11 June 2016
by Greg Earl
Opinion poll reveals Australians split over what to do about the US and China
Malcolm Turnbull sought to wrap himself in John Howard's foreign policy success on Thursday night when he declared that his predecessor was ahead of his time in recognising the US role in Asia would grow rather than recede.
Speaking at an anniversary function for Sydney University's US Studies Centre (USSC) and the American Australian Association, the prime minister said: "John understood that the US is the irreplaceable anchor to the global rules-based order – an order built upon shared political values and common economic and security interests.
"The truth of his insight has been affirmed by every subsequent prime minister. It is clearer now than it has been for decades that the US is pivotal to the rules-based order upon which our regional peace and prosperity depends."
But only a day earlier the very same organisation Turnbull and Howard were celebrating had dropped a proverbial dead skunk in the midst of the celebration.
The USSC and its dynamic new partner in Perth the USAsia Centre, run by Gordon Flake, released groundbreaking new research which raises a difficult question about who is really driving Australia's approach to immense geostrategic changes in Asia: the Canberra political elite (and its US associates) or the population.
The detailed opinion poll-based research with think tanks in Japan, China, South Korea and Indonesia showed in unprecedented detail how Australians seem to be embracing the rise of China and perhaps the relative decline of the US with greater equanimity than other Asians.
Remarkably more Australians think that China is the most influential country than people in China who have to rely on a mostly nationalistic media for information. Sixty nine per cent of Australians think China is most influential while 22 per cent think the US is most influential.
This compares with with 56 per cent of Chinese (40 per cent back the US), 39 per cent of Japanese (48 per cent for the US), 35 per cent of Koreans (60 per cent for the US) and 22 per cent of Indonesians (47 per cent for the US).
When asked which nation will be the most influential in 10 years 77 per cent of Chinese say it will be China while 64 per cent of Australian agree with this. By that time only 11 per cent of Australians think the US will be most influential, which is the lowest level in the region. And at that time Japanese and Indonesians remain relatively evenly divided over China or the US.
Other questions show how Australians seem to accept the rise of China, embrace its opportunities and place a relatively lower value on the alliance with the US which has been the cornerstone of foreign policy since World War II.
This clearly sets them apart from people in Japan where there is both scepticism and clear concern about rising China and Indonesia where there is both lack of recognition about China and some scepticism about the US.
USSC chief executive Simon Jackman says: "The Australian public has reached a point that analysts have been predicting wouldn't come for decades, that China is the most dominant country in the Asia-Pacific. Australians want closer ties with both the United States and China, but are more enthusiastic about strengthening the China relationship."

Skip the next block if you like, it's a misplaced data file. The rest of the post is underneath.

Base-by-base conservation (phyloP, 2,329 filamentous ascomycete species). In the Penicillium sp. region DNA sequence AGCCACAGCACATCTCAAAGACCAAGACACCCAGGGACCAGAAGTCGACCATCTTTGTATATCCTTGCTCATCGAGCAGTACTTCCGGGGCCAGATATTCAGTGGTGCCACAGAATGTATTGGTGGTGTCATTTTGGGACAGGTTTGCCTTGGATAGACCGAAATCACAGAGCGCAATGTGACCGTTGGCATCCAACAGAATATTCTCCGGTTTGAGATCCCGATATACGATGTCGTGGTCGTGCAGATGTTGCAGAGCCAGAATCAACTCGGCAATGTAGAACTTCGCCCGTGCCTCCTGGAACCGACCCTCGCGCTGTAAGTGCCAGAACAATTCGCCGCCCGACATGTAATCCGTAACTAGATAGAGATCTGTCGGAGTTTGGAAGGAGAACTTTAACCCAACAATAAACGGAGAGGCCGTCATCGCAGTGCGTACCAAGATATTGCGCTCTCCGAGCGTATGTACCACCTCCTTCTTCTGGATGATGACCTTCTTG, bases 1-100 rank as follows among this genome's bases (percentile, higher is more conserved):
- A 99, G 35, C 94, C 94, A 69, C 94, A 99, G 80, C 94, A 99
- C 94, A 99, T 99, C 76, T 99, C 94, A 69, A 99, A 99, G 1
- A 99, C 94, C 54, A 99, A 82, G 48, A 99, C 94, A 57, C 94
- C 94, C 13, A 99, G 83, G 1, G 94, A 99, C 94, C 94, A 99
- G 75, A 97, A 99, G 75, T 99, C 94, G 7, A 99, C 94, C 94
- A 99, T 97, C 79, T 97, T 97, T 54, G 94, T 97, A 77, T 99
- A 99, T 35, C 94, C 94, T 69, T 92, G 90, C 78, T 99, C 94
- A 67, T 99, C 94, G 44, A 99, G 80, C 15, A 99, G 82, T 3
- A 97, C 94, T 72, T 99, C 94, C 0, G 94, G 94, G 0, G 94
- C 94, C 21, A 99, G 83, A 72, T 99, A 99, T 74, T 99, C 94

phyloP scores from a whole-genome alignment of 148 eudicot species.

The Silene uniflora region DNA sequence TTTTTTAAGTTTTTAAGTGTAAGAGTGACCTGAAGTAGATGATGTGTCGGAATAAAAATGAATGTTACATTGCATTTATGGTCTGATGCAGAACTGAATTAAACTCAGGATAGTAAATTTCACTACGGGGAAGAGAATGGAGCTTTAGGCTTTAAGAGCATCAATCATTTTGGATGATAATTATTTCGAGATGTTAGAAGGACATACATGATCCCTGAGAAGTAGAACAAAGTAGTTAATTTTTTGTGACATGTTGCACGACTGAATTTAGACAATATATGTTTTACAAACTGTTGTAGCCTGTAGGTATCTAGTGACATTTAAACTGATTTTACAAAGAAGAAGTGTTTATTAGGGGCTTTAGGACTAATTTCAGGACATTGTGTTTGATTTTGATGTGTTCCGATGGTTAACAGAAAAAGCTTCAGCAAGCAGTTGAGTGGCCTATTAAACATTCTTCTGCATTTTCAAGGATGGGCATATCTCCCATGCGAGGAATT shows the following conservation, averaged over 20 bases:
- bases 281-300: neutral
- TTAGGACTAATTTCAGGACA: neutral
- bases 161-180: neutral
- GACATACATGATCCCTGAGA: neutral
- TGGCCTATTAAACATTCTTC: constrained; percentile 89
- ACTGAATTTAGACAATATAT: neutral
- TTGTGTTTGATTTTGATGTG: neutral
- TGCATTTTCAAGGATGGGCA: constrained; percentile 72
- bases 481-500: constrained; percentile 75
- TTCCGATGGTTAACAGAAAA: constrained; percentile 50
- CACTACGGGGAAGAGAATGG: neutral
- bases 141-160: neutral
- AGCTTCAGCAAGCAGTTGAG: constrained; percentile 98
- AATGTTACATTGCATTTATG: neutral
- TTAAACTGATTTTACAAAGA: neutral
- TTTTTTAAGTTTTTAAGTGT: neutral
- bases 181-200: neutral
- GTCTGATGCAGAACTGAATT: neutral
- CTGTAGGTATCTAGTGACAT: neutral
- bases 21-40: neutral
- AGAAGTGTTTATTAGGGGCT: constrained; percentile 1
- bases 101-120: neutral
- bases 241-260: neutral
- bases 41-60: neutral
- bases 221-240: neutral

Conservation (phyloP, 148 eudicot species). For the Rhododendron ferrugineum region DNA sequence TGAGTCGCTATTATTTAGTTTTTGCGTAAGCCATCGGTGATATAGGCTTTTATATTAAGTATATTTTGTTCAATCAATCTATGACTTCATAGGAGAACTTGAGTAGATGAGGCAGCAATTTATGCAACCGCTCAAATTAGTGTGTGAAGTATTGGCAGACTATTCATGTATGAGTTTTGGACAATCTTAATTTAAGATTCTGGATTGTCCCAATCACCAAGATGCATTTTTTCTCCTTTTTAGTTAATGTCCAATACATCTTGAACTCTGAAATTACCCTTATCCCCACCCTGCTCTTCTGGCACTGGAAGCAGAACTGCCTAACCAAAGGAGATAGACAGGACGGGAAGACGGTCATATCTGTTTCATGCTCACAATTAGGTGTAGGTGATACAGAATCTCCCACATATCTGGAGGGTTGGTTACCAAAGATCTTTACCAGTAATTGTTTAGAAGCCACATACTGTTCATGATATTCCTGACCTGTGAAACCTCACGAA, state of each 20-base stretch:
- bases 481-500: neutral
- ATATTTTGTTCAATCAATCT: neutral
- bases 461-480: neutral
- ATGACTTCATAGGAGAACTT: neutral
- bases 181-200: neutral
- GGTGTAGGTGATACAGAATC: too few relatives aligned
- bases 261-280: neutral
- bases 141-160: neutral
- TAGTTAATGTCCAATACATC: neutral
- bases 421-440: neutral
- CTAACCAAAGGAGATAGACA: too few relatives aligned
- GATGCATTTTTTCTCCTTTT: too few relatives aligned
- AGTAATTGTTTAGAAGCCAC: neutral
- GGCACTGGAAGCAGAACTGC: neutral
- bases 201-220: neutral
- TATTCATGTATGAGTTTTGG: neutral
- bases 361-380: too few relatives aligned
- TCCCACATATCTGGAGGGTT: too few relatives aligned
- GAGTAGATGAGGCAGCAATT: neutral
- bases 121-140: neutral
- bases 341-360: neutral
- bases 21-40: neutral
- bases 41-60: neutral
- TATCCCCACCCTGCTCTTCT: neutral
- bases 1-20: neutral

This is a particularly challenging development coming at a time when China is trying to increase its soft power in Australia with media content deals after controversy over its investments. At the same time the US is trying to draw Australia into taking a tougher or at least more forthright approach to managing China's increasingly forceful territorial claims in the South China Sea and in disputed maritime territory with Japan.
The USSC polling provides more detail on a contradictory trend which has previously been identified in Lowy Institute polling. This is that Australians have warned to China despite its authoritarianism and territorial claims, but still anticipate that it will be responsible for a regional conflict.
The USSC found that Australians see China as more influential than the US in Australia but place a higher value on a closer relationship with it.
But Australians still think China is more likely than the US to start a regional conflict by a margin of 17 to 10 per cent. In contrast 37 per cent of Japanese think China will start a conflict compared 3 per cent for the US.
USSC research director James Brown says: 'While Australians are acutely aware of competition in the US‑China relationship they are relatively sanguine on the potential for that competition to descend into conflict and somewhat ambivalent about any need to support US objectives in the region."
The contrast between popular opinion and elite attitudes was underlined by the way the USSC research collides with some of the foreign policy recommendations to the next government from the Australian Strategic Policy Institute (ASPI) which were also released this week.
ASPI director Peter Jennings has called for a major refurbishment of the US alliance to reflect the fact that Australia gets most of its defence capability and intelligence from the US. He says this "doubling down" on the alliance is the "only financially possible way for Australia to maintain an ADF based on high technology equipment."
But this may be challenging given the equivocal views of the voters revealed by the USSC. Indeed Jennings' colleague Mark Thomson has identified how this divergence may have its first practical impact when it comes to sustaining promised bipartisan support for higher defence spending.
"If plans for a stronger and larger defence force are to become a reality, the public will have to be convinced that the sacrifices they are making in higher taxes, reduced services, or both, are worth the pain," Thomson warns.